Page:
In celebration of Black History Month, the Maine Business School will present a special virtual screening of the documentary film, Trace the Line on Wednesday, February 16, at 6:30 p.m. This film was produced by Bravebird, an indigenous and female-owned production company. A Q&A with the producers, Alejandro Miranda Cruz and Noel Miranda, will follow the screening.
View the trailer by clicking here.
To join, please click here.
Trace the Line is a powerful narrative that follows the lives of two artists, one black and one white. These characters forge a relationship through the tumultuous year of 2020, showing what needs to happen for these two communities to work together and not against each other. Director Alejandro Miranda Cruz hopes that viewers will experience a truly authentic film that doesn’t have any answers but shows a lot of hope.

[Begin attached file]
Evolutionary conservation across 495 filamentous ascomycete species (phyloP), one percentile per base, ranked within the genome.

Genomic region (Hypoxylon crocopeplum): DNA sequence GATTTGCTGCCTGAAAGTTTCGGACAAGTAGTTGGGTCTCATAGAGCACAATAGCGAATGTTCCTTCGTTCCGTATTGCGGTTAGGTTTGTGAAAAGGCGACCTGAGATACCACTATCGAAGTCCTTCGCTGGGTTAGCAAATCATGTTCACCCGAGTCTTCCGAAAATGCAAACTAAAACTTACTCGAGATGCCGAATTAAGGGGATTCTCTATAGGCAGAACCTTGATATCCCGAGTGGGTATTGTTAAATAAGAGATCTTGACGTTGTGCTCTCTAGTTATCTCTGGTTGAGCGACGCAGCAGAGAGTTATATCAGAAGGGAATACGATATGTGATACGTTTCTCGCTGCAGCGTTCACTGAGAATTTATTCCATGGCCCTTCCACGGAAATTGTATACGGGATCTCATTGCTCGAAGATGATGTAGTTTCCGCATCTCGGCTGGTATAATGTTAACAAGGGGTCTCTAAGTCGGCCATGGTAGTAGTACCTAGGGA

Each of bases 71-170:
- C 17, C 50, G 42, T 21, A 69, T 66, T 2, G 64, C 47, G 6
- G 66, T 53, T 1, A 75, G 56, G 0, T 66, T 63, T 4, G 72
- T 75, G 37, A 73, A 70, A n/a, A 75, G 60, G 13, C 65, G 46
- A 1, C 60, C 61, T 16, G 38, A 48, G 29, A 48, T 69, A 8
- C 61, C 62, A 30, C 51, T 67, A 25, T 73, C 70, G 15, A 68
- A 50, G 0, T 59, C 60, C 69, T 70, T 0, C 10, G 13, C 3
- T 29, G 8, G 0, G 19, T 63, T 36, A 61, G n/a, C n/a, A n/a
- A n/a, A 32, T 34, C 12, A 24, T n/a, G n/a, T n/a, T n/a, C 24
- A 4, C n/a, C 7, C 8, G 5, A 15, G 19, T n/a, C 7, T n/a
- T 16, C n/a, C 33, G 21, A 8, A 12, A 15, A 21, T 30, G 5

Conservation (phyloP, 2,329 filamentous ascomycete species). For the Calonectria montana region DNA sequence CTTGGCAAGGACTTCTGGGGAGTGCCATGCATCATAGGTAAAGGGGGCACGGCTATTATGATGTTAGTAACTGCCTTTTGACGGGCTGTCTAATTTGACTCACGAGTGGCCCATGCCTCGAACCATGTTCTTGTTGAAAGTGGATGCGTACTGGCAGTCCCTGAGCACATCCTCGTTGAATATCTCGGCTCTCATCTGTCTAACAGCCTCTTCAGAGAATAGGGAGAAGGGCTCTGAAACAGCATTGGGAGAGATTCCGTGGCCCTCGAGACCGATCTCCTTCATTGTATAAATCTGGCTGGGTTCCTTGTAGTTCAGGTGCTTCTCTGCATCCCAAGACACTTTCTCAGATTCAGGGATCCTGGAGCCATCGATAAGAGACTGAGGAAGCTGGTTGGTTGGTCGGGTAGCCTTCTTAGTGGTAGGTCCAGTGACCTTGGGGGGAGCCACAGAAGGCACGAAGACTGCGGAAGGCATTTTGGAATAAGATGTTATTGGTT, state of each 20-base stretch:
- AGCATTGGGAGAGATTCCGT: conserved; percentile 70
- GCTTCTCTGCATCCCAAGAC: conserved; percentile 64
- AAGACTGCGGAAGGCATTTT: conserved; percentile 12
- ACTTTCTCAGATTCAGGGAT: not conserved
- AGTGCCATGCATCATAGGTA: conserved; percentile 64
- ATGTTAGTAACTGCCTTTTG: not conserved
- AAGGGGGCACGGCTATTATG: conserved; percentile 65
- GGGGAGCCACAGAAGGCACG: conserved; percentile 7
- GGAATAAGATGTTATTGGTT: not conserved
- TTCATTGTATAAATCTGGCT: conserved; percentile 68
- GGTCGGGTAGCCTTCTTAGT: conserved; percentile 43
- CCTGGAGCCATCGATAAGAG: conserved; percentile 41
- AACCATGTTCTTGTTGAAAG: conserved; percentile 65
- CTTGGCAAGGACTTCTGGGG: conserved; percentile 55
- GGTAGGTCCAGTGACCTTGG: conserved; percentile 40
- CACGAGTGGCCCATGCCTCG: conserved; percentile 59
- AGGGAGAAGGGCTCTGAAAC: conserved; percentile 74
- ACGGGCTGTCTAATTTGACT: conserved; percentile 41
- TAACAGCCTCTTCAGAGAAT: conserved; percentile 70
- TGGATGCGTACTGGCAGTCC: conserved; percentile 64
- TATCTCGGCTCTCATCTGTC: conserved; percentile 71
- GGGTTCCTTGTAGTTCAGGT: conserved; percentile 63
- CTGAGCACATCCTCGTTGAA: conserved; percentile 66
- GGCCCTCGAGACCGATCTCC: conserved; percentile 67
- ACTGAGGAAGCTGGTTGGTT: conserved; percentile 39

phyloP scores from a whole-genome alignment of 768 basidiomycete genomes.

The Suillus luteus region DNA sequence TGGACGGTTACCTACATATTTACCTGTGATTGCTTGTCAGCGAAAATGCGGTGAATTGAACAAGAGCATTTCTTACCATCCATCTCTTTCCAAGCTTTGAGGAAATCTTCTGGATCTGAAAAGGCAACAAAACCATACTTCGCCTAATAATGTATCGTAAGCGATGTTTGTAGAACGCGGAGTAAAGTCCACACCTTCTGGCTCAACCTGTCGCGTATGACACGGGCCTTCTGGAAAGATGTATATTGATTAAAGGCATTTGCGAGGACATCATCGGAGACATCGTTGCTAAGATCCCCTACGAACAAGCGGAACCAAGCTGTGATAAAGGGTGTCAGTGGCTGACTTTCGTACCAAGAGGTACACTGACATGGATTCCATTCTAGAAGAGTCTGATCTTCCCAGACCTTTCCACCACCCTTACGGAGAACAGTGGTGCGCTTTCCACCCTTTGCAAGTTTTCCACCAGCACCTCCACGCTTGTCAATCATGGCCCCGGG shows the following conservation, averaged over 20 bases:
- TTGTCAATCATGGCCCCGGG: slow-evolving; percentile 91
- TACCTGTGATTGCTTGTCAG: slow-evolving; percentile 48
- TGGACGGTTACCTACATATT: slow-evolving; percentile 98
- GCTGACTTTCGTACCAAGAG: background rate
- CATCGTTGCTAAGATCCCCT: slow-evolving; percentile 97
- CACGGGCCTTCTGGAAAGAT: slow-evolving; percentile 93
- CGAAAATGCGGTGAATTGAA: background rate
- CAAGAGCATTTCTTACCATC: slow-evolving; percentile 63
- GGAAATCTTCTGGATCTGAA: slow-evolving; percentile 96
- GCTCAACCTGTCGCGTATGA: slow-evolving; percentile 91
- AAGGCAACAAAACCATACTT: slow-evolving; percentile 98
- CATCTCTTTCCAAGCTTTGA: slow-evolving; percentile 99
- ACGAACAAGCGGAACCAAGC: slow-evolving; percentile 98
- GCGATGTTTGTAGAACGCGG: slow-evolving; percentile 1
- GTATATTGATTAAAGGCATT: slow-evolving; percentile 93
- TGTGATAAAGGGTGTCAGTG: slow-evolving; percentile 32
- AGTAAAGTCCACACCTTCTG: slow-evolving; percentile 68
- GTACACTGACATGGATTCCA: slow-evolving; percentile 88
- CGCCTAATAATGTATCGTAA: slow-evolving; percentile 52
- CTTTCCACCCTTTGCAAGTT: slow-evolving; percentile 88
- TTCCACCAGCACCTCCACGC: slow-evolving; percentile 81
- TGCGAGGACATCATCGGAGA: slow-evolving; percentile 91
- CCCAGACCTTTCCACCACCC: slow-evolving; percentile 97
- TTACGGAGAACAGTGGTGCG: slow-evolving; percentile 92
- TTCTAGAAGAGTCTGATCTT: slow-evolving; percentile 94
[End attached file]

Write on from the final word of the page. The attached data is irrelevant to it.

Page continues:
“Trace the Line offers an intimate look at life in the United States while living through a pandemic, a spotlight on racial inequality, and increased political division,” says C. Matt Graham, Ph.D., Associate Professor of Business Information Systems. “The goal of sharing this film is to provide faculty, students, and staff an opportunity to see life in these trying times through the lens of someone different than them. This film shows how art can be a medium to bring us together and remind us of what we have in common–our humanity.”
Alejandro Miranda Cruz, the director, producer, and screenwriter for Trace the Line, is fueled by a passion for creating authentic narratives that portray all people with dignity. He worked as an actor for 15 years, witnessing the lack of equity and diversity on set. With Huichol and Taìno roots, Miranda Cruz was routinely typecast as a delinquent, a gang member, and uneducated. As a script reader, he saw how stories of BIPOC communities were ignored and dismissed. These experiences set him on the path to transforming the narrative pushed by film and advertising.